Running Exchange 2003 and Exchange 2013 in the same domain: available alternatives

Exchange 2003 and Exchange 2013 in one domain: is it possible?

Before we get into any details, one thing should be made clear – the only true answer to the question “Is it possible to run Exchange 2003 and Exchange 2013 in the same domain” is “no”. Coexistence between Exchange 2003 and Exchange 2013 is flat out impossible – no “buts” or “howevers”, and neither are there any workarounds or patches. But this leaves us with a new question: what are the closest alternatives?

If you’ve ever tried to install Exchange 2013 in a forest, which contains servers running Exchange 2003, you already know that in this scenario the Readiness Checks tool always returns an error (like the one on the image below) and does not give you an option to proceed. Any further attempts to run Exchange 2003 and 2013 in one domain will just leave you ending up in the same blind alley. See this Microsoft post for more.

Exchange 2013 setup Readiness Checks after detecting an Exchange 2000 or 2003 installation in the domain

You have to migrate to Exchange 2013 somehow, though. So what’s next?

First let’s get the most arduous methods out of the way:

PST file export and import (e.g. using ExMerge)


  • Exports and imports must be done manually on a user-by-user basis
  • Free tools like ExMerge come with many limitations (maximum 2 GB PST size, risk of data loss, etc.)
  • LegacyExchangeDN X.500 and X.400 addresses have to be converted manually user-by-user
  • Public folder permissions are not migrated
  • Major impact on service availability
  • Risk of delivery issues following the migration

EDB file export and import


  • No direct Exchange 2003 to Exchange 2013 path
  • Necessary conversion to PSTs and then user-by-user import
  • All limits and risks related to using ExMerge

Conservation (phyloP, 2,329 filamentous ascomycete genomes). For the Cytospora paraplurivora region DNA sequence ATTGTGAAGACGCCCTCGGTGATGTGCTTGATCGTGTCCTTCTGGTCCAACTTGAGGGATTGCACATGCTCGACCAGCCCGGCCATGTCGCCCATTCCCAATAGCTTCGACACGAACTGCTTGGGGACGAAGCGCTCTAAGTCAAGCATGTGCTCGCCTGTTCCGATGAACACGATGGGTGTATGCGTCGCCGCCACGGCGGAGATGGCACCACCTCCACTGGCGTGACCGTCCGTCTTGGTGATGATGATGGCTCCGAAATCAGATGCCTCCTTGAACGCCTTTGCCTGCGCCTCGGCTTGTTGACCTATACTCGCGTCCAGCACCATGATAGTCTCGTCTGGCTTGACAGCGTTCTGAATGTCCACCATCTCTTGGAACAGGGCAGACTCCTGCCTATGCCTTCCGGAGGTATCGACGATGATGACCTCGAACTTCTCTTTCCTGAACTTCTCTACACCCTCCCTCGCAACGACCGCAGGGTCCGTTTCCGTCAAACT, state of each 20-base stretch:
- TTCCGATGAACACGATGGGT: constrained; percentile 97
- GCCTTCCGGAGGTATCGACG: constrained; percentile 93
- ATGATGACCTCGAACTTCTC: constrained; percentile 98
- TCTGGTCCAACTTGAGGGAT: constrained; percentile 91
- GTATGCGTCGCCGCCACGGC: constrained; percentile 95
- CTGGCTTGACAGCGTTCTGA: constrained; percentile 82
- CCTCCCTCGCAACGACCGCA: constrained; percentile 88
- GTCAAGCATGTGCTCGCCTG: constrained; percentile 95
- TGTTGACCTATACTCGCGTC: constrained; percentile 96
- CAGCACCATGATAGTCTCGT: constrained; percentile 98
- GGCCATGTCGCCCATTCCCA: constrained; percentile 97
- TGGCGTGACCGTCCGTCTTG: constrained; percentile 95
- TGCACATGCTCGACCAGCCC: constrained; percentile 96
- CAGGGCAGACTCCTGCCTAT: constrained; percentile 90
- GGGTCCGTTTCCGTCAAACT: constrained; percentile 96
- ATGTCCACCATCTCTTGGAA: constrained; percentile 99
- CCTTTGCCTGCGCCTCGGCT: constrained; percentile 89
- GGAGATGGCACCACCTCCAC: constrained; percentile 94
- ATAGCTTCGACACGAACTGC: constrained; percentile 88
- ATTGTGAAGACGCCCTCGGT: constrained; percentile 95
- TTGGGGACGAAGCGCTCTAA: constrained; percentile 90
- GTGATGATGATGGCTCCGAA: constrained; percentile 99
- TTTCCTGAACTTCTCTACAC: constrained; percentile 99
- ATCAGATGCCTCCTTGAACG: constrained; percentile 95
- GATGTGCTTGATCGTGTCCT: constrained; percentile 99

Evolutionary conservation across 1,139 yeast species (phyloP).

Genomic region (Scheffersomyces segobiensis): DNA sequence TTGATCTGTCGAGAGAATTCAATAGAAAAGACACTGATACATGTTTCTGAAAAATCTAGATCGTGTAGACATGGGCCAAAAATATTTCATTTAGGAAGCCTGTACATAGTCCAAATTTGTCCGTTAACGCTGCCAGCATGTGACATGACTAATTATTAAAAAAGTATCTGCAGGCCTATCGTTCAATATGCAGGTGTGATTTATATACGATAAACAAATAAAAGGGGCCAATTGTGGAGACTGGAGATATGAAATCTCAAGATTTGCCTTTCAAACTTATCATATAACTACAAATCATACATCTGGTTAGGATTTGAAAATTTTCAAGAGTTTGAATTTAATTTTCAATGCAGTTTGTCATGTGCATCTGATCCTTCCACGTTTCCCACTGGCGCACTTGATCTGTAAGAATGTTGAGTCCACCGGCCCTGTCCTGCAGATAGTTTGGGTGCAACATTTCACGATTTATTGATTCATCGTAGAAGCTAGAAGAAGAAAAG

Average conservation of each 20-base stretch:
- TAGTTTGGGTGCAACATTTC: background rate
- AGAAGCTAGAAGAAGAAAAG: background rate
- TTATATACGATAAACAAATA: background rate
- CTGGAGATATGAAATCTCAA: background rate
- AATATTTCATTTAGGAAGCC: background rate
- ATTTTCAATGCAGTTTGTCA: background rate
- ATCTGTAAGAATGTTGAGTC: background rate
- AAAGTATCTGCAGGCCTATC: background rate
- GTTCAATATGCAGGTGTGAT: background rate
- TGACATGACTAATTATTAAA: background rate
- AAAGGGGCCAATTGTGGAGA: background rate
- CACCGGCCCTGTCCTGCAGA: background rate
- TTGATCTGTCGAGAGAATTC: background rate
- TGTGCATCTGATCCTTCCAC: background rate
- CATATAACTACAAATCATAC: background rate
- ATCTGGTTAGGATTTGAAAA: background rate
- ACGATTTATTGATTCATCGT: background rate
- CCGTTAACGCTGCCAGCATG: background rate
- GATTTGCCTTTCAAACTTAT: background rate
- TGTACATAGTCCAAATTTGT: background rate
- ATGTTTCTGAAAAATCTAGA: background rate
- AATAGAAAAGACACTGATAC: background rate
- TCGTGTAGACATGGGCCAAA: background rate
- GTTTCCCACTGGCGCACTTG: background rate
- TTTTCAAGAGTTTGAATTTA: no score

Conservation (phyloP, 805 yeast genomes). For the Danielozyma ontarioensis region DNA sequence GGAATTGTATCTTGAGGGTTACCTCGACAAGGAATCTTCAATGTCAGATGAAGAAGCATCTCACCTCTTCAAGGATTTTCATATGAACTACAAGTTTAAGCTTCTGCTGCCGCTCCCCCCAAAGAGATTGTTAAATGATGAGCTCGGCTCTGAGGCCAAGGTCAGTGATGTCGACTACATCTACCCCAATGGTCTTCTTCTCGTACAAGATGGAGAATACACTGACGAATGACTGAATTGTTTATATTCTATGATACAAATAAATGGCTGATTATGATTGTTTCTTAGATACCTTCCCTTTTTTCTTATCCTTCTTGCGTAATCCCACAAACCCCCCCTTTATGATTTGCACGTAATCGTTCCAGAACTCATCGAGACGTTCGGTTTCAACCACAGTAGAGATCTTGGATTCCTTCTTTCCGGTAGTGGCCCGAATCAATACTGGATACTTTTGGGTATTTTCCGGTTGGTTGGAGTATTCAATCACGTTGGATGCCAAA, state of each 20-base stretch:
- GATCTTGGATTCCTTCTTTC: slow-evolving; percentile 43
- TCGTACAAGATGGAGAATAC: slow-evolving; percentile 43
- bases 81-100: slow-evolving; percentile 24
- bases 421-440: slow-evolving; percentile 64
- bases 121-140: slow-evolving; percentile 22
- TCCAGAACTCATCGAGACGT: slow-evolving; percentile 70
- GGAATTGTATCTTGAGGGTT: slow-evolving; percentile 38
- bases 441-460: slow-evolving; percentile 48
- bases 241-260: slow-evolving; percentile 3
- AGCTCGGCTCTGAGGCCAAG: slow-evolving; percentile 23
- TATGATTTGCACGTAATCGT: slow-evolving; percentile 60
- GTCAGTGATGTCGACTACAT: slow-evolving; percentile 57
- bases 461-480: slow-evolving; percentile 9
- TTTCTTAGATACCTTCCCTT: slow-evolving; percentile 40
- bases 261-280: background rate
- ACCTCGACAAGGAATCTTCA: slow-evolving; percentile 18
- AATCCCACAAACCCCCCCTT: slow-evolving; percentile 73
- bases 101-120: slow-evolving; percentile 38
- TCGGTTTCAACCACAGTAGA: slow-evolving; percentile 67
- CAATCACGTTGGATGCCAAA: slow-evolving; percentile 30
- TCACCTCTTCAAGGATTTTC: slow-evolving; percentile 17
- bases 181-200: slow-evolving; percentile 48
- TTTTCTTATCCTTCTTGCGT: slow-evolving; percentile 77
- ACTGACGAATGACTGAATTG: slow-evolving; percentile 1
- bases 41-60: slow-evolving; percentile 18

Cutover cross-domain migration using PowerShell


  • A massive amount of PowerShell scripting
  • Required downtime period

Due to the extensive effort needed to apply the above methods, they should only be attempted if your budget for the migration is minimal. Otherwise, you should consider employing more user-friendly approaches, such as:

Double-hop migration

The most often suggested upgrade path, given that doing in-place upgrades to Exchange 2010 and then to Exchange 2013 is not supported.

The main advantages of this method are that you can do it within your existing domain, and with little or no impact on end-users. The latter is achieved thanks to the possibility of maintaining coexistence Exchange 2003 – Exchange 2010 and Exchange 2010 – Exchange 2013 deployments.

The downside is that, unless you had Exchange 2003 running on a high-end server, you will most likely have to purchase separate boxes for the Exchange 2010 and Exchange 2013 installations. Additional considerations: purchasing a throwaway upgrade to Exchange 2010 and installation of all Exchange 2010 service packs.

Cutover migration using CodeTwo Exchange Migration

An efficient option that’s completely invisible to end users:

  1. Deploy Exchange 2013 in a new local domain
  2. Automatically create mailboxes for all your users on the new server
  3. Use CodeTwo Exchange Migration to replicate the Exchange 2003 users’ mailbox contents in corresponding Exchange 2013 mailboxes (you can do it in one go or perform an initial migration during the day and a differential sync during off-work hours)
  4. Rewrite all MX records to point to the Exchange 2013 domain. Make sure to also direct all other services and appliances (e.g. firewall gate) to the new machine’s IP address.

Suggested reading CodeTwo Exchange migration for Exchange 2003 to 2010/2013 operational review
Exchange 2013 migration guide and PDF checklist

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